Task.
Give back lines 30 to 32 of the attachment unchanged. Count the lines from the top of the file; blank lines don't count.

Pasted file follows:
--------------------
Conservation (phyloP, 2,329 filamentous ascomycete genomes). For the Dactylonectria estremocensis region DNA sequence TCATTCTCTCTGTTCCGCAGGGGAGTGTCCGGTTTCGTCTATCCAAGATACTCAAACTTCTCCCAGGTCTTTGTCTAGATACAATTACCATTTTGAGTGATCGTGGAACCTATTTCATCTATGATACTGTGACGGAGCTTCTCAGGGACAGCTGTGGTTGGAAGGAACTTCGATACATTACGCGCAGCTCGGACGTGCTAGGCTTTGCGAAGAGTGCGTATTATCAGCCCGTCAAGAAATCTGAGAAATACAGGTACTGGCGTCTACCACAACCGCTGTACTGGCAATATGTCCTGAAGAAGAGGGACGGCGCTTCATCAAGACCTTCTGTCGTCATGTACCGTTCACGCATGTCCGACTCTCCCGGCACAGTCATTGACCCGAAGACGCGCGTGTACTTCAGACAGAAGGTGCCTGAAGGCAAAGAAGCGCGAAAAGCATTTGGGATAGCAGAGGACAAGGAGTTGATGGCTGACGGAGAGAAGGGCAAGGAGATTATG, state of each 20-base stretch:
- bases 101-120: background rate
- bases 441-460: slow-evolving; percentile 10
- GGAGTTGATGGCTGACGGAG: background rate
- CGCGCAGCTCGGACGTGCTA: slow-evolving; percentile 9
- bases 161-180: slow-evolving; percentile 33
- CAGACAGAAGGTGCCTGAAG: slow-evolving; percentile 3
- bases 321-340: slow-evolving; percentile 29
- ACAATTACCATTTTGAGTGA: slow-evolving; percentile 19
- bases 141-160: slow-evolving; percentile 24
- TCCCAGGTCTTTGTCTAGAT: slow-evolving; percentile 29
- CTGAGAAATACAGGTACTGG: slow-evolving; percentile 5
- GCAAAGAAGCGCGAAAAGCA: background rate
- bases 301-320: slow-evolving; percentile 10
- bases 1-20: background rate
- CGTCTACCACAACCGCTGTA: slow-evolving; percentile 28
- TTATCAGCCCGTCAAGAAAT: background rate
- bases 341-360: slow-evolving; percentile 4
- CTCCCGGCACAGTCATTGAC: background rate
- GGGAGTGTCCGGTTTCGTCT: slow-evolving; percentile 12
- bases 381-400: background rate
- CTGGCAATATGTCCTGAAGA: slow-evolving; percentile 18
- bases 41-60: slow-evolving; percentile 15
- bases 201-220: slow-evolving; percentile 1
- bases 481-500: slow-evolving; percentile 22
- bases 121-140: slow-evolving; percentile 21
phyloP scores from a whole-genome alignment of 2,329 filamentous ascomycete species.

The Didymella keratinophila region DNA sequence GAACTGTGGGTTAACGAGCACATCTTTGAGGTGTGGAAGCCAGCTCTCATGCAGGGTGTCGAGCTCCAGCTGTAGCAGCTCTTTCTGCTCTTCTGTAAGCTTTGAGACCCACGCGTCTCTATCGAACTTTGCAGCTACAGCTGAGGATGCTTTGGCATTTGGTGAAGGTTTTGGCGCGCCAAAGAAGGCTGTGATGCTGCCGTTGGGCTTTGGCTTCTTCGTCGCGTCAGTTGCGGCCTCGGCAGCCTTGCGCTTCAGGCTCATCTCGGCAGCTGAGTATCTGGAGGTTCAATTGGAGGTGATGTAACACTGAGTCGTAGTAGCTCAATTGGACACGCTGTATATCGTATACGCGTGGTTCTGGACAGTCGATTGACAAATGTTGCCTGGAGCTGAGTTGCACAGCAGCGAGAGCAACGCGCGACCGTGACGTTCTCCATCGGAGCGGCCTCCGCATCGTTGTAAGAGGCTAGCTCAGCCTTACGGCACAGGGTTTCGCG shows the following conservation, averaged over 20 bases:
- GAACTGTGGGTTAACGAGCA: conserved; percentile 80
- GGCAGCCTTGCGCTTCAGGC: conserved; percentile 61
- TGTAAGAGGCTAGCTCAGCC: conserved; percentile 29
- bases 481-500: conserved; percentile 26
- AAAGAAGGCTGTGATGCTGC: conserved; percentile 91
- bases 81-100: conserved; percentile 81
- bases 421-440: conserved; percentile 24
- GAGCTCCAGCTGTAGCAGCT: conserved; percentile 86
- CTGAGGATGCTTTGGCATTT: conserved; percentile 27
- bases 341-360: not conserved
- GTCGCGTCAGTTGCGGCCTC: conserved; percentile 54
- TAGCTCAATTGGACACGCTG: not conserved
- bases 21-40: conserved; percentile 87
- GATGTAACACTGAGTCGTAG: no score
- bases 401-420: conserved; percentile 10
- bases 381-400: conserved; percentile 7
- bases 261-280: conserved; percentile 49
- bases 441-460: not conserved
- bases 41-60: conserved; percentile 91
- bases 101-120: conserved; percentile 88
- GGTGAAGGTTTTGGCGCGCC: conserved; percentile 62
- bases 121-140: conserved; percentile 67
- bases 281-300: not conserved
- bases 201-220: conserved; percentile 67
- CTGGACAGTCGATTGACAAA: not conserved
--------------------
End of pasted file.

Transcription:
- GGCAGCCTTGCGCTTCAGGC: conserved; percentile 61
- TGTAAGAGGCTAGCTCAGCC: conserved; percentile 29
- bases 481-500: conserved; percentile 26